Thursday, February 11, 2010

Tonaki Island

Today was a national holiday that unfortunately didn't fall on a Monday or a Friday. Since all the teachers were stuck on the island, they put together a trip to another island some 30km (20mi.) away.

We hired two boats to take us and I was on the sail boat for the outbound trip.

I thought it was cute how my tiny friend Emina made this bench work for a nap. When she woke up I asked her why she didn't just take the extra space on the bed where I slept. She explained that in the captain's pre-departure speech, he said we could sleep in the port berths, but the starboard berths were set up for guests who are coming in tonight. Guess which side I was on?

[They grow seaweed on wide-webbed nets strung between those stakes!]

Tonaki was sort of a treacherous island and I couldn't help but think how different my life would be if I had been placed there instead of Zamami. Marathon training would be miserable.

There was this awesome [free] museum [that prohibited photography] about Tonaki. They even had a half-excavated skeleton! It was here that I started to realize that Tonaki has done a better job than Zamami at appealing to tourists (even though I'm sure our annual tourism numbers dwarf theirs).

All of the road/pathways were immaculately clean. ALL of them. It was such a clean village both in terms of what was seen on the ground, but also in straight corners and well-kept households. Zamami looks like a decrepit ghost town (with people) compared to this place. Tonaki's village was utterly beautiful. Also, they had nearly all of their paths lined with those tall, leafy trees for shade during the hot months. A brilliant idea implemented many years ago and everybody is reaping the benefits now.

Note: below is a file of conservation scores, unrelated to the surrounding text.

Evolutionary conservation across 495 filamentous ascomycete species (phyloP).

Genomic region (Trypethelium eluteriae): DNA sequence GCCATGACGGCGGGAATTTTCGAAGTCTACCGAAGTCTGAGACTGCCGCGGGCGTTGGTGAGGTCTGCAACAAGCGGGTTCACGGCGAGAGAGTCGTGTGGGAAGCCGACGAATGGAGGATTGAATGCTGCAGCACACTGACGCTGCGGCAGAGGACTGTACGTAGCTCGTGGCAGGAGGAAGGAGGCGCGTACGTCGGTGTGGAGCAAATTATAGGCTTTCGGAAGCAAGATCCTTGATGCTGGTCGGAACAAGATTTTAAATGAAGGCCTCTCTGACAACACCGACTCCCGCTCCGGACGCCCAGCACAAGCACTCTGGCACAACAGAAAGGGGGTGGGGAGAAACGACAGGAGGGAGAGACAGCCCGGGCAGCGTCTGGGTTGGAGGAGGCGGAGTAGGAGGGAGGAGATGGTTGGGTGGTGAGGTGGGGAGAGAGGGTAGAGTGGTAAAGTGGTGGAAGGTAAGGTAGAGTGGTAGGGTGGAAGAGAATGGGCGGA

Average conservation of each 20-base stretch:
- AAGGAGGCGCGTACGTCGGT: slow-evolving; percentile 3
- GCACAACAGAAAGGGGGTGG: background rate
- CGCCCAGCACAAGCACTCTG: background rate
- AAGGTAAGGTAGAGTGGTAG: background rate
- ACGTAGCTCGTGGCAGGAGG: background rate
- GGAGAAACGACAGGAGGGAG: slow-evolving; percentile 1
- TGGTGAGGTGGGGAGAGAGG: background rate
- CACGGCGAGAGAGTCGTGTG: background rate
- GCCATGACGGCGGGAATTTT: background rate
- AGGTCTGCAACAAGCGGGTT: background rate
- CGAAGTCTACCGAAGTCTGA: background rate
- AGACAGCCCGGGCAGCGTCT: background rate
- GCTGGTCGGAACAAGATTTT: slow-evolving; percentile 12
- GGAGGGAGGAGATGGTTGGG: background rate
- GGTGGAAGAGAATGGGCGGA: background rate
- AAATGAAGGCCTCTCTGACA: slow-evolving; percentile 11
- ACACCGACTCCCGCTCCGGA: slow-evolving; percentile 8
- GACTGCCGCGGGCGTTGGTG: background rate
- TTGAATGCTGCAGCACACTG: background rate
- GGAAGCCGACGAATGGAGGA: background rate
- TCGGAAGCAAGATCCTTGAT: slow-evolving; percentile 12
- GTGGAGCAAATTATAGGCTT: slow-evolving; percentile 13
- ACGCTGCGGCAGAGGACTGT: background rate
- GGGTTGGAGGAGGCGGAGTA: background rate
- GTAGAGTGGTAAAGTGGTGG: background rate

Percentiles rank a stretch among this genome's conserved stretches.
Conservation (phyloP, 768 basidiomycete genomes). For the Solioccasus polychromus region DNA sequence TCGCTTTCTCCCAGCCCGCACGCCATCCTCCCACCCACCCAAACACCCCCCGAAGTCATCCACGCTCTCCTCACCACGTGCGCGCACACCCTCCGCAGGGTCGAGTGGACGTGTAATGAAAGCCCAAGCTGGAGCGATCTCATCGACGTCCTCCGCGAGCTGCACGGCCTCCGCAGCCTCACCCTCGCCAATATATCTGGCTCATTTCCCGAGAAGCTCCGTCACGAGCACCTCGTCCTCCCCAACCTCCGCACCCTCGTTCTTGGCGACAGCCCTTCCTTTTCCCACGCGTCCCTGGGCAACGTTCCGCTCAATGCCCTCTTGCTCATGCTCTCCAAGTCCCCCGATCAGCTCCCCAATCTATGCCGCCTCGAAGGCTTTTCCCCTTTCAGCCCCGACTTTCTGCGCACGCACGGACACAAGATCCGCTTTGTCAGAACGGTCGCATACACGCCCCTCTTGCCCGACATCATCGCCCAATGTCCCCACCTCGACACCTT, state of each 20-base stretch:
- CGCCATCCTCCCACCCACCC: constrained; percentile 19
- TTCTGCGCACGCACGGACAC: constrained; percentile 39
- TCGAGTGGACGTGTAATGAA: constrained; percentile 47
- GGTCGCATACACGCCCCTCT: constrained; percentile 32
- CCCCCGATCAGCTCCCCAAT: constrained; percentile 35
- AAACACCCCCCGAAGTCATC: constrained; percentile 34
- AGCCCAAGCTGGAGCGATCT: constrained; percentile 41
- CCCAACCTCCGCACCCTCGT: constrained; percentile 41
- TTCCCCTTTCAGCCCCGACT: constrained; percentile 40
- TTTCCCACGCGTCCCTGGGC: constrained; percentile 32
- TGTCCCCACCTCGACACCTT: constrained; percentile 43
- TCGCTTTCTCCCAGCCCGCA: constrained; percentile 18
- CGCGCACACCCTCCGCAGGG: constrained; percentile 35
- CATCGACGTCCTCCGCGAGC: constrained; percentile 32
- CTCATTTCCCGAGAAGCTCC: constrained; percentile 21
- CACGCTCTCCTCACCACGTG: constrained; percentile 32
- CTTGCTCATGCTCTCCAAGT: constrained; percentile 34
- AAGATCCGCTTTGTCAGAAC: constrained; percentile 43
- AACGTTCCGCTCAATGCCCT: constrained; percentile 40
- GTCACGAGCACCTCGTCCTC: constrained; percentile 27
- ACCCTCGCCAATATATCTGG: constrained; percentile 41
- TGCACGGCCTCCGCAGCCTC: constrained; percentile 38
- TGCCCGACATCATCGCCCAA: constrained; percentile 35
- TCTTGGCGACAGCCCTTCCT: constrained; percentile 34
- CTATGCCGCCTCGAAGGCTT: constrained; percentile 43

[Cleaning every Mon/Wed/Fri at 6:30am. Rakes provided. (No wonder this place is so clean!)]

Most all of the houses in the village were traditional Okinawan style and in good shape. This picture shows four in a row. Those roofs are a unique element of an Okinawan house; another is that all the interior walls are made with nice, exposed wood.

While my time in Tonaki was interesting, the excitement of the boat ride home eclipsed the whole day on the island. See tomorrow's post.


Mom said...

Do you know what the population is? Do they have a JET assigned there?

Wren said...

I love the picture of Emina!

Dave said...

The population is around 600, I think. And it does have a JET, making it the only JET inhabited island with less residents than Zamami. I didn't see him while I was there, but apparently some other teachers did.
The pluses to being there would be the beautiful village (though that novelty might wear off quickly) and apparently the GT fishing is better. Minuses: marathon training would take some serious discipline b/c there is only one road and it's either going up a mountain or down the other side. Also, getting to and from Naha from Tonaki for a weekend is not easy.

Anonymous said...

Oh, I find you Dave.
You are in a street mirror holding your camera.
Were you thinking how to shot that scene? Yeah, that photo is very nice!
I like it very much!!

Jpnese fan

Son of Higashi said...

Don`t forget Kitadaito, with around 300 residents, and just as many kilometers east of the mainland.

Dave said...

I just checked Wikipedia and it says 584 for Kita, so you're right! Zamami has the second-least number of residents for a JET-inhabited island in Okinawa. Would love to know the stats on other islands in Japan, if only to know WHERE JETs are placed.. I bet there's some interesting Hokkaido placements.